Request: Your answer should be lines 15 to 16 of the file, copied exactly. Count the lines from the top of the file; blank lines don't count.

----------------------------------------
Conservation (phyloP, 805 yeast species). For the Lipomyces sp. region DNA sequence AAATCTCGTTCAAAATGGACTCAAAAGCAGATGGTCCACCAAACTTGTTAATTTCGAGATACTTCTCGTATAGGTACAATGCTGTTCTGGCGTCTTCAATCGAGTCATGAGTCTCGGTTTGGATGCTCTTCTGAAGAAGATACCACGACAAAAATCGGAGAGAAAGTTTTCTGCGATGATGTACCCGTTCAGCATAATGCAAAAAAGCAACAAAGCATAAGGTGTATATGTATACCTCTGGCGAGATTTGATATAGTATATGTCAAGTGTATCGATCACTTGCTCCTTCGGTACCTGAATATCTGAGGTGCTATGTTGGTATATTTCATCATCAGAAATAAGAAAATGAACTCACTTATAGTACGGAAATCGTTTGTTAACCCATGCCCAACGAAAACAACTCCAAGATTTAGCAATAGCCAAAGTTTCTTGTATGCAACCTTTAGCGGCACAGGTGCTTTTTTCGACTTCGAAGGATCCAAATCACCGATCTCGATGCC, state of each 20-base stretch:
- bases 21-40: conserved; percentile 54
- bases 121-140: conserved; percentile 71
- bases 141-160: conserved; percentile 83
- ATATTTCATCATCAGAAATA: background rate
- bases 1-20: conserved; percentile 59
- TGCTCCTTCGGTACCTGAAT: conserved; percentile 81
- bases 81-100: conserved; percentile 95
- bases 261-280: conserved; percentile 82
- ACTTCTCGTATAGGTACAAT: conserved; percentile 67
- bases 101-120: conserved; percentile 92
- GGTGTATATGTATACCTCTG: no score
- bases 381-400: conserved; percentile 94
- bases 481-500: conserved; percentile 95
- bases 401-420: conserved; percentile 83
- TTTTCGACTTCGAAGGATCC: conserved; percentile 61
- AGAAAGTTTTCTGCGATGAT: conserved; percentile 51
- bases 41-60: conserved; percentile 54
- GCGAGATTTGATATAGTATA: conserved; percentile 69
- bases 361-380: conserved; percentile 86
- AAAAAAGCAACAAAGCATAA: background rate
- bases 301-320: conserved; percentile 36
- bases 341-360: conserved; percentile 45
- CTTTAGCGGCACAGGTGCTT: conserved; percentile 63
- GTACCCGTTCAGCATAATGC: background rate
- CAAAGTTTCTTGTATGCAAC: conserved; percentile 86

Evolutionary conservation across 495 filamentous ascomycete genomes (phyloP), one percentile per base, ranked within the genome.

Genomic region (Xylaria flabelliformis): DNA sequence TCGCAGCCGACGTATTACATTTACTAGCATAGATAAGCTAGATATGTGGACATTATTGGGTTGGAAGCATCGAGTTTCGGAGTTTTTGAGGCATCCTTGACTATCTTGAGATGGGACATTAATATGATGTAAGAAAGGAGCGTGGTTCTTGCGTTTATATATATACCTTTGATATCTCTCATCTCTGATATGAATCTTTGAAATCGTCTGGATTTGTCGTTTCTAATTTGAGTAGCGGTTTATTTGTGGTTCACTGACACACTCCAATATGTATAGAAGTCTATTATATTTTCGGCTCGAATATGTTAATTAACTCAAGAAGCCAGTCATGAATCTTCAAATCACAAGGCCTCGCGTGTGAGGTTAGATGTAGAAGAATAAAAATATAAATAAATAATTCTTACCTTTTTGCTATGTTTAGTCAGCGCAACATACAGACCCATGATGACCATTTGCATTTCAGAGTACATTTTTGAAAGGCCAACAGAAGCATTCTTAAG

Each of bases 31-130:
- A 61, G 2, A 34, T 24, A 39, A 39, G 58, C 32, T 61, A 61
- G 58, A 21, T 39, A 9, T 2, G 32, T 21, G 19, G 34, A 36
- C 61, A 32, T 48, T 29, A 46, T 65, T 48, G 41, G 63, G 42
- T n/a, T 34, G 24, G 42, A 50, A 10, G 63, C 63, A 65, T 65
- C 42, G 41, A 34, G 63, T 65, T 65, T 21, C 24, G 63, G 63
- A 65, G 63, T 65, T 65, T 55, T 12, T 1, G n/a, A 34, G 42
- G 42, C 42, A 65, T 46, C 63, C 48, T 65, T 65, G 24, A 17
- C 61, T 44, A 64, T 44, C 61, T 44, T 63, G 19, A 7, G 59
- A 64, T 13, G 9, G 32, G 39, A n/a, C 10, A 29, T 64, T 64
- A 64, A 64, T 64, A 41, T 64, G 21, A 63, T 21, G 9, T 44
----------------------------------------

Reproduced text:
- bases 401-420: conserved; percentile 83
- TTTTCGACTTCGAAGGATCC: conserved; percentile 61